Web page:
Ableism is perhaps one of the most systemic forms of discrimination within children’s literature. Defined as discrimination or social prejudice against people with disabilities, ableism manifests in children’s literature largely through omission. There just aren’t that many books for children or young adults that include characters with disabilities, let alone feature them prominently. While you can find a few books about kids with autism and learning disabilities, these are generally published by foundations and are explicitly pedagogical. While books that tell “day in the life of a person with _____ disability” are important, we also need stories where disability is just one aspect of a person’s multifaceted identity.
The following is an incomplete list of picture books that have one or more characters with a disability. An asterisk next to a book’s title indicates that the protagonist of the story has a disability. Titles without an asterisk either have a secondary character with a disability or are simple picture books for toddlers and preschoolers that do not have a protagonist. Links are to reviews on this blog. Please leave suggestions for other books to include in this list in the comments.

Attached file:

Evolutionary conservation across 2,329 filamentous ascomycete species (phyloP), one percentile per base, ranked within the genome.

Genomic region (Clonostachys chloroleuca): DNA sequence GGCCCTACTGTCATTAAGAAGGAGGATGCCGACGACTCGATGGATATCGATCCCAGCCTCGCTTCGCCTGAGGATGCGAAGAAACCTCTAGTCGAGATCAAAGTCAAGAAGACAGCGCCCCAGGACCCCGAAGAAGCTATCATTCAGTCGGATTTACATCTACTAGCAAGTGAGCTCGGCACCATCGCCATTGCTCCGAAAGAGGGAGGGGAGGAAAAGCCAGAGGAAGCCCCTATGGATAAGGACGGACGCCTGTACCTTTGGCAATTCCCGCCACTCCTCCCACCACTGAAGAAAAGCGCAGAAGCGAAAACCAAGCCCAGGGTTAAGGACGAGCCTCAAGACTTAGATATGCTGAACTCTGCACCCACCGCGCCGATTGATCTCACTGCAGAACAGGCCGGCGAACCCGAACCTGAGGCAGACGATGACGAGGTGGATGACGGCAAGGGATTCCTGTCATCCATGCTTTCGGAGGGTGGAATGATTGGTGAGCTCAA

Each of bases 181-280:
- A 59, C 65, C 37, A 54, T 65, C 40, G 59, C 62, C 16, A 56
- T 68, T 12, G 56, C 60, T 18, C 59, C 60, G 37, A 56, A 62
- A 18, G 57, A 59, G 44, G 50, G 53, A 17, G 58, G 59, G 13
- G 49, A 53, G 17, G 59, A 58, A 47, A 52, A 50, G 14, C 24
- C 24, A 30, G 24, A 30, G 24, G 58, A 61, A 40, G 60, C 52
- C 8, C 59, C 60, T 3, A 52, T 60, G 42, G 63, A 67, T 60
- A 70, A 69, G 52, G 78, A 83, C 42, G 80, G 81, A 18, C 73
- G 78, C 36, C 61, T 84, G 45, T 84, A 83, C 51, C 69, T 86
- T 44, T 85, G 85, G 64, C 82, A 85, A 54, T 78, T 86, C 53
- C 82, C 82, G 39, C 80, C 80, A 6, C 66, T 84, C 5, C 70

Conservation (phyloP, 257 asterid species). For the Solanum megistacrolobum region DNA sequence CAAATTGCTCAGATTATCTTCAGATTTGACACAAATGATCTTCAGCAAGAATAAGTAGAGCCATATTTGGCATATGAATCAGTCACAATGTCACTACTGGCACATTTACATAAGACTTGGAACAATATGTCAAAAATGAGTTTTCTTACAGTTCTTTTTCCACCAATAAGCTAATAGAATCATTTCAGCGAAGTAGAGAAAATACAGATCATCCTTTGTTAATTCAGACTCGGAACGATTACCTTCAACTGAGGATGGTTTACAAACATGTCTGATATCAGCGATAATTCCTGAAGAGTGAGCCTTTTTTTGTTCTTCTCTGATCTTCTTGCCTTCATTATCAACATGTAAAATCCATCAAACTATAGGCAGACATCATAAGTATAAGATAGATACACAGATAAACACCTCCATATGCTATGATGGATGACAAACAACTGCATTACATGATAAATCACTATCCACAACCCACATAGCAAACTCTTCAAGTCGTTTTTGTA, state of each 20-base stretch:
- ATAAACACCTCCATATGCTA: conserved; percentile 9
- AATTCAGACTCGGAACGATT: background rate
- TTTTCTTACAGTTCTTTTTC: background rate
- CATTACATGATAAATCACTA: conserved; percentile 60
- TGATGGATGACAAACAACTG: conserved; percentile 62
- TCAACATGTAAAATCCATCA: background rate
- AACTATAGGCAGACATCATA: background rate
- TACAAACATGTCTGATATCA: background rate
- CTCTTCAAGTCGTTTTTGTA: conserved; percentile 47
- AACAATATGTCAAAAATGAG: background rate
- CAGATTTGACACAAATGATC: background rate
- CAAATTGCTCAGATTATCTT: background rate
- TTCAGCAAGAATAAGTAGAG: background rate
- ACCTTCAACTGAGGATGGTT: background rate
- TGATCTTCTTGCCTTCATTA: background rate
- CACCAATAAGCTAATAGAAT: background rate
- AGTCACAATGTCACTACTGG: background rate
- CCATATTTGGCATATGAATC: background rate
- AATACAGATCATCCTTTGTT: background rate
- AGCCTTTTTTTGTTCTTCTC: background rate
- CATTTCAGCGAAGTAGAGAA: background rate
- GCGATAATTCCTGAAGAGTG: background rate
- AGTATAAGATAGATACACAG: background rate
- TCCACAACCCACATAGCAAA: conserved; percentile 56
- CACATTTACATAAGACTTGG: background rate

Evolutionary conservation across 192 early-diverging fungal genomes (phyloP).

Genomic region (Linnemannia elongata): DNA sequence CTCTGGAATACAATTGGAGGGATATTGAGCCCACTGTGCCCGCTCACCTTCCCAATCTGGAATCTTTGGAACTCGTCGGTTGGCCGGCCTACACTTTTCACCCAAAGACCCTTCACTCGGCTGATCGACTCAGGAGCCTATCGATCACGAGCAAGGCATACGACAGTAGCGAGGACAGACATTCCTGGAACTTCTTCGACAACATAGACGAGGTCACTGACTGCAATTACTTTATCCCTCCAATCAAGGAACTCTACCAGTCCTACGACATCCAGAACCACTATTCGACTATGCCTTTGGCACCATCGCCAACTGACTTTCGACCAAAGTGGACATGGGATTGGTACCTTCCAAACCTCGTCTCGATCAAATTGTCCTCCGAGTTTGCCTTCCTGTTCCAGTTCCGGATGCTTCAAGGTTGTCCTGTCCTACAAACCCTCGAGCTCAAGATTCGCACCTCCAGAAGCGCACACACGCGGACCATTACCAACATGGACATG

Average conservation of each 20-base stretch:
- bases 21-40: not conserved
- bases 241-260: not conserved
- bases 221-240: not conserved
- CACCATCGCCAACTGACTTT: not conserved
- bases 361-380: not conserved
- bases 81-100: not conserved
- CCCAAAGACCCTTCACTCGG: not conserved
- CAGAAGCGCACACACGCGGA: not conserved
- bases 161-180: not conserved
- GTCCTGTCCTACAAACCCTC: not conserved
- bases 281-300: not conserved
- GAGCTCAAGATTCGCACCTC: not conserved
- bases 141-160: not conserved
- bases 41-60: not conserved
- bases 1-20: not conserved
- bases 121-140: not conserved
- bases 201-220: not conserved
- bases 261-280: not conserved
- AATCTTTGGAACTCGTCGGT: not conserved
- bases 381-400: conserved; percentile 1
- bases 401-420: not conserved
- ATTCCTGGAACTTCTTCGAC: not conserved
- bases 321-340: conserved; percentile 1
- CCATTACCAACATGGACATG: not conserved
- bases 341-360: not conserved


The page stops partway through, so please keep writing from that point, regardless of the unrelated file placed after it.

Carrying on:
Picture books that show disability
Animal Boogie by Debbie Harter (shows a girl who uses a wheelchair)
Touch and Tickle by Sanja Rešček
*Brian’s Bird by Brian’s Bird by Patricia A. Davis, illustrated by Layne Johnson (the protagonist is blind)
*Jessica’s Box by Peter Carnavas (in the American edition Jessica uses a wheelchair; in the Australian edition she does not).
*King for a Day by Rukhsana Khan, illustrated by Christiane Kromer (the protagonist uses a wheelchair)
*Hello Goodbye Dog by Maria Gianferrari, illustrated by Patrice Barton (the protagonist uses a wheelchair)